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Badgers (Meles Meles)
Badgers are nocturnal, powerful, social animals. They live much of their lives below ground in family groups, and, sadly, the only time many people see them is as carcases on the roads, victims of today’s high-speed and increasingly busy traffic. Anyone lucky enough to watch them in the wild as they emerge, groom, feed and interact will understand why these iconic animals hold such a place in the nation’s affections.
Badgers are supreme diggers, and it seems likely that their name is derived from the French for digger-becheur. Typically in the wild they live for five to seven years, though exceptionally some survive until they reach 12 or 13, even more. Females are called sows, males are known as boars. The young are cubs.
Body weight of adult badgers varies with the season, the area in which they live, the amount of food available, and their age. Badgers are at their heaviest in late autumn as they fatten up for winter. They then feed less, spend more time inactive underground, and their weight falls away. Sows are at their lightest after giving birth.
Research at Woodchester Park, in Gloucestershire, where badgers have been studied since the seventies, showed that typically boars weighed around 1kg heavier than sows throughout the year, averaging around 9.3kg compared to sows at a touch over 8kg.
Woodchester has one of the highest known badger densities anywhere, so competition for food is keen, which explains why badgers in Somerset, for example, where there is less competition, tend to be considerably heavier, boars averaging 11.6 kg and sows just over 10 kg. Some of the heaviest British badgers recorded have reached weights of 23-27 kg.
Other than the genitalia, normally visible only when badgers sit up to scratch or lie back, there are no obvious, utterly reliable visual differences between the sexes, though boars tend to be heavier built, have a broader head, the nose may seem blunter when viewed from the side, and the tail is often thinner and whiter. When a sow is heavily lactating her glands can often be seen. However, many experienced badger watchers admit that they have often failed to correctly identify boars from sows, and it’s not until, for example, a boar starts to suckle cubs in full view that “he” becomes “she”.
How many badgers are there? Based on the most recent national survey of badger setts, carried out in 1997, which assumed an average of six to each main (breeding) sett, the UK’s badger population is put at around 300,000. Defra is shortly to produce a report with updated estimates. Claims of an explosion in badger numbers can be discounted.
Badgers are members of the weasel family (the Mustelidae), a group of small to medium-sized mammals with longish bodies carried on short legs. They include weasels, stoats, polecats, pinemarten and otters . All have musk glands that produce strong-smelling secretions and, as we explain later, these play an important role in badgers’ territorial defence and social bonding.
Lots of books have been written about badgers, as a spot of internet Googling will establish, but there are some authors whose contributions mark them as outstanding. Pre-eminent among these is the late Dr.Ernest Neal -“the patron saint of badgers”, a man whose unrivalled expertise was acknowledged the world over. Any book carrying his name as author is well worth reading, especially his last, Badgers which he jointly authored with Dr Chris Cheeseman, the professional biologist who for many years led the Central Science Laboratory’s Wildlife Diseases Branch, carrying out decades of badger research at Woodchester Park, near Stroud, Gloucestershire. The combined knowledge and experience of these two authors makes this Poyser Natural History book an exceptional reference work. No longer in print, it can however be obtained by searching the web or visiting bookshops.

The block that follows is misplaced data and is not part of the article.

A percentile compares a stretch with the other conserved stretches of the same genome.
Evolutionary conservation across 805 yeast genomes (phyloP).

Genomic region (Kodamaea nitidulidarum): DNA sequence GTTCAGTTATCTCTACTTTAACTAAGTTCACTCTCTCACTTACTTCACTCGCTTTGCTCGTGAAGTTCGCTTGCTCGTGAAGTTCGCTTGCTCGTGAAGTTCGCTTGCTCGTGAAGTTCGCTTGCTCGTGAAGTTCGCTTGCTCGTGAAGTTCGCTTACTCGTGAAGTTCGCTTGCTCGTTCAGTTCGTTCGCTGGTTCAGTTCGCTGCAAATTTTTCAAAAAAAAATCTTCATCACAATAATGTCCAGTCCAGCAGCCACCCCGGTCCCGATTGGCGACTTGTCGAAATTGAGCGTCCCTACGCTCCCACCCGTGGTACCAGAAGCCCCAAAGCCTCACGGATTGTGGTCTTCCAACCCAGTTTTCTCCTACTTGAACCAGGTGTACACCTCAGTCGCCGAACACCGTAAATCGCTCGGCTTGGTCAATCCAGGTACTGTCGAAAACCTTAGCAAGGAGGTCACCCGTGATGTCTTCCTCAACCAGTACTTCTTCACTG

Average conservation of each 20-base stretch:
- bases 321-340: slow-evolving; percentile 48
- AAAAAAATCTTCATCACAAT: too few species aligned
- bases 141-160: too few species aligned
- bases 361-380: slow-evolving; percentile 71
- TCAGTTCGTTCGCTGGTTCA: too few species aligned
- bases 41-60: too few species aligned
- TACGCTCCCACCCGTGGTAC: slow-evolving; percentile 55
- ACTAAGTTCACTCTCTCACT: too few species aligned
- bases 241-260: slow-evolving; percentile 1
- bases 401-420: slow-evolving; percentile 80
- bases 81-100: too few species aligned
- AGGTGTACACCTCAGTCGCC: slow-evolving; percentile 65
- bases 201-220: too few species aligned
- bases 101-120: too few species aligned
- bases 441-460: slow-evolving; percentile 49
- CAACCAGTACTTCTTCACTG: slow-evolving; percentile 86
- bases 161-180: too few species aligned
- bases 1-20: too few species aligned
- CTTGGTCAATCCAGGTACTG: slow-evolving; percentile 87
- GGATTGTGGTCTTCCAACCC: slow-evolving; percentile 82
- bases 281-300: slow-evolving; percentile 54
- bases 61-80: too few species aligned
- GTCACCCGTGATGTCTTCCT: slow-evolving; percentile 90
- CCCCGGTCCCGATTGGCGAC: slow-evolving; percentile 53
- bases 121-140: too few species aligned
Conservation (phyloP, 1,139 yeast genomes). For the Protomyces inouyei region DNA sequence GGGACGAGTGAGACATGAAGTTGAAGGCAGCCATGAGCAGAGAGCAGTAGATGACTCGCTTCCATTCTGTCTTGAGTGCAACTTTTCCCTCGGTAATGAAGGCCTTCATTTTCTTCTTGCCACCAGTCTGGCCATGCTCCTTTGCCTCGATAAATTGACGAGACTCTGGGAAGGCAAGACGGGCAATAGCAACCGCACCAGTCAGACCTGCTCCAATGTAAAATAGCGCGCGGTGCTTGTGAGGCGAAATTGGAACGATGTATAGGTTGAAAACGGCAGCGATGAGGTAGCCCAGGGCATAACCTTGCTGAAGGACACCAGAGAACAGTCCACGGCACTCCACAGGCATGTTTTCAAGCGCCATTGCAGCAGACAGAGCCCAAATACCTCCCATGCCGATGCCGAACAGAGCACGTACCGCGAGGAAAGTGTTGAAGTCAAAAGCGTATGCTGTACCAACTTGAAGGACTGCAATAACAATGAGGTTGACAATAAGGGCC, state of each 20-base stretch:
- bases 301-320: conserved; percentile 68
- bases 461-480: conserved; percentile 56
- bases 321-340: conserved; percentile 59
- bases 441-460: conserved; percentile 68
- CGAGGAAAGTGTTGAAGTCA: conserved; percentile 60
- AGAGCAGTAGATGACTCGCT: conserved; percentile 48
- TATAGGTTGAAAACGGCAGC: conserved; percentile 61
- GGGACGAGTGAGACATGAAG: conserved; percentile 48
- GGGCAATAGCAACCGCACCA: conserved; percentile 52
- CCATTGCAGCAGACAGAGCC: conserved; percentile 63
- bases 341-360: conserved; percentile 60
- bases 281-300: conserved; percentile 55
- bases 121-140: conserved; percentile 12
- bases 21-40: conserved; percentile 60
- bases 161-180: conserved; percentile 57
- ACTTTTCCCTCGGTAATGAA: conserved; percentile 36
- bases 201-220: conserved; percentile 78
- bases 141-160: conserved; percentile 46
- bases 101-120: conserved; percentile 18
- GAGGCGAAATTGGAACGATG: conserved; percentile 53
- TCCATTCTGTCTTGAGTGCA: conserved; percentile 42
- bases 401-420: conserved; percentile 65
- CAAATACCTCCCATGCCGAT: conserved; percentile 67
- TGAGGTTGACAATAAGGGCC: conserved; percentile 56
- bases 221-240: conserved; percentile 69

More recent, and another heavyweight book of considerable significance, is Badgerby Professor Timothy J. Roper. A Collins publication it explores every aspect of the biology and behaviour of badgers and draws on over 20 years of extensive study of the species. A new departure for the publishers’ New Naturalist Library it is their replacement for the first volume in the original monograph series-Ernest Neal’s The Badger.
Lighter, but highly readable, very popular and a great introduction to badgers is the book of that name by Michael Clark. An illustrator and patron of the Hertfordshire and Middlesex Badger Group Michael lives in Hertfordshire and has the good fortune to have badgers regularly visiting his orchard, which has its own very well used wildlife-watching hide. His book Badgers is a Whittet Books publication and can be purchased from our online shop here.
Another recent, very readable and well received book that also deals extensively with the rehabilitation and rescue of other species as well is Badger Behaviour Conservation & Rehabilitation by George Pearce, the son of a farmer, for many years himself a farmer, and more recently a badger consultant. Published by Pelagic Publishing this book is the result of a lifetime’s experience watching, learning about, rescuing and rehabilitating badgers. It has a section on badger consultancy work and-as we have indicated earlier-detailed recommendations on the design and build of artificial setts.
Ours is not intended to be a comprehensive list, but well recommended books available from the Mammal Society include The Badger (second edition) by Michael Woods, available from our online shop here and for children, Mammal Action: The Badger Book by Anna Jones.